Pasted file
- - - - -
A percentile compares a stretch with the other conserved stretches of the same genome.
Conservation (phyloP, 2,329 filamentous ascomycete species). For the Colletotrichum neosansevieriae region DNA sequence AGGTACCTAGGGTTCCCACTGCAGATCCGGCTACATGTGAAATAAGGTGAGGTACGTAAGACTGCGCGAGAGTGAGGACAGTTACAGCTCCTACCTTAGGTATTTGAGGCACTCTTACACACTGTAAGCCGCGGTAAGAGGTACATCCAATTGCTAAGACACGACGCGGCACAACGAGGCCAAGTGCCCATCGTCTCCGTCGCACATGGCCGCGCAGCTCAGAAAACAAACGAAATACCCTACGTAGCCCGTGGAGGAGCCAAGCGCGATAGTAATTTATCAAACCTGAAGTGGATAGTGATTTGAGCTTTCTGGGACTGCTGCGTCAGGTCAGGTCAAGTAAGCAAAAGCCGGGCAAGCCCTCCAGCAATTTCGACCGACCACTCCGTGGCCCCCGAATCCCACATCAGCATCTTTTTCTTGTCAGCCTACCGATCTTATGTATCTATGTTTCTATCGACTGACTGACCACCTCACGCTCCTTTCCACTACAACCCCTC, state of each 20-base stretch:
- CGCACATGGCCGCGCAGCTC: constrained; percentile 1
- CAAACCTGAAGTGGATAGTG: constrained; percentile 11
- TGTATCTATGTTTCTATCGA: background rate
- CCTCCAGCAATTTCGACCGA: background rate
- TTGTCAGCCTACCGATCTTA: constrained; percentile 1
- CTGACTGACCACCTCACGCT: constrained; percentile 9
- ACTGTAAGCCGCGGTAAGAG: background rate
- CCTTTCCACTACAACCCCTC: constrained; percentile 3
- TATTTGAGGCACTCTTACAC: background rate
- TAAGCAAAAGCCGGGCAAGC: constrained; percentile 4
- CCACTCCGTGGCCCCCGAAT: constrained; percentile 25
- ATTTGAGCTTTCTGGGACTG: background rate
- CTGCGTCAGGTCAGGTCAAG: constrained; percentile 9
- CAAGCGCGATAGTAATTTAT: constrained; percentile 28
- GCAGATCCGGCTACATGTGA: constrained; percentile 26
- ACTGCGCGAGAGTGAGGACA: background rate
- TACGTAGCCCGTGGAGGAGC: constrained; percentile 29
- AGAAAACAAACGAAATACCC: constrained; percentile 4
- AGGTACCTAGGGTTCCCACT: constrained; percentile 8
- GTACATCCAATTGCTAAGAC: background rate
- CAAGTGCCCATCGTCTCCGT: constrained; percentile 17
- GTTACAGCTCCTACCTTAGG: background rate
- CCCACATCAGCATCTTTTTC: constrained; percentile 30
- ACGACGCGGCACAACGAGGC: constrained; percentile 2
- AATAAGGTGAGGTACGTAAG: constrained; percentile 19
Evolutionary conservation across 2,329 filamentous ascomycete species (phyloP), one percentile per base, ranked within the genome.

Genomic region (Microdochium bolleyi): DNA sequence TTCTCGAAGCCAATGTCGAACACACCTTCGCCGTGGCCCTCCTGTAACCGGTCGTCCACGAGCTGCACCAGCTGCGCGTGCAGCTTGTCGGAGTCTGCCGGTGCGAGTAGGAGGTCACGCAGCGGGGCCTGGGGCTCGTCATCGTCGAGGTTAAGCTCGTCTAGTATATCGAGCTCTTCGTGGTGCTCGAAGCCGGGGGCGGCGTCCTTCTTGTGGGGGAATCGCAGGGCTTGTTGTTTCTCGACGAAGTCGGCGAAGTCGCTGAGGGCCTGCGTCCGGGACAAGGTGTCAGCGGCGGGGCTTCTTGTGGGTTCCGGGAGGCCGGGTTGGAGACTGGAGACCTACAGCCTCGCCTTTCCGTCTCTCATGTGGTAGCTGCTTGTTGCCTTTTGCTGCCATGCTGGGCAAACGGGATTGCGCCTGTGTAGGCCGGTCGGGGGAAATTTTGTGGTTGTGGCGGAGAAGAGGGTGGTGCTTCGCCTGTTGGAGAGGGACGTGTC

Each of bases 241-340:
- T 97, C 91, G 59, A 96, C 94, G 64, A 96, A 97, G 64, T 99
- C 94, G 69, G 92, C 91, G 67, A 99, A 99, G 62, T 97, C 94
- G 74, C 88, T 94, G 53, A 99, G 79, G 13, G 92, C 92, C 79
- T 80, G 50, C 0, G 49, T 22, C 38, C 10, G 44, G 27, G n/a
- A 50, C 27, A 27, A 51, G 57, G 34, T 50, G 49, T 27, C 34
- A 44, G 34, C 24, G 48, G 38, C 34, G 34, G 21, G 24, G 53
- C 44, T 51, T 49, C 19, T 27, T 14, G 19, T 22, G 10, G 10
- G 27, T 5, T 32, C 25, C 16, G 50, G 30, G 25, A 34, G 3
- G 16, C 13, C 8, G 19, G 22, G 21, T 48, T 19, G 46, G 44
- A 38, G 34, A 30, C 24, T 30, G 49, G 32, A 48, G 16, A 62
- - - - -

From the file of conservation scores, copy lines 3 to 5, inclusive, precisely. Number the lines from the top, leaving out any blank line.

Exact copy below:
- CGCACATGGCCGCGCAGCTC: constrained; percentile 1
- CAAACCTGAAGTGGATAGTG: constrained; percentile 11
- TGTATCTATGTTTCTATCGA: background rate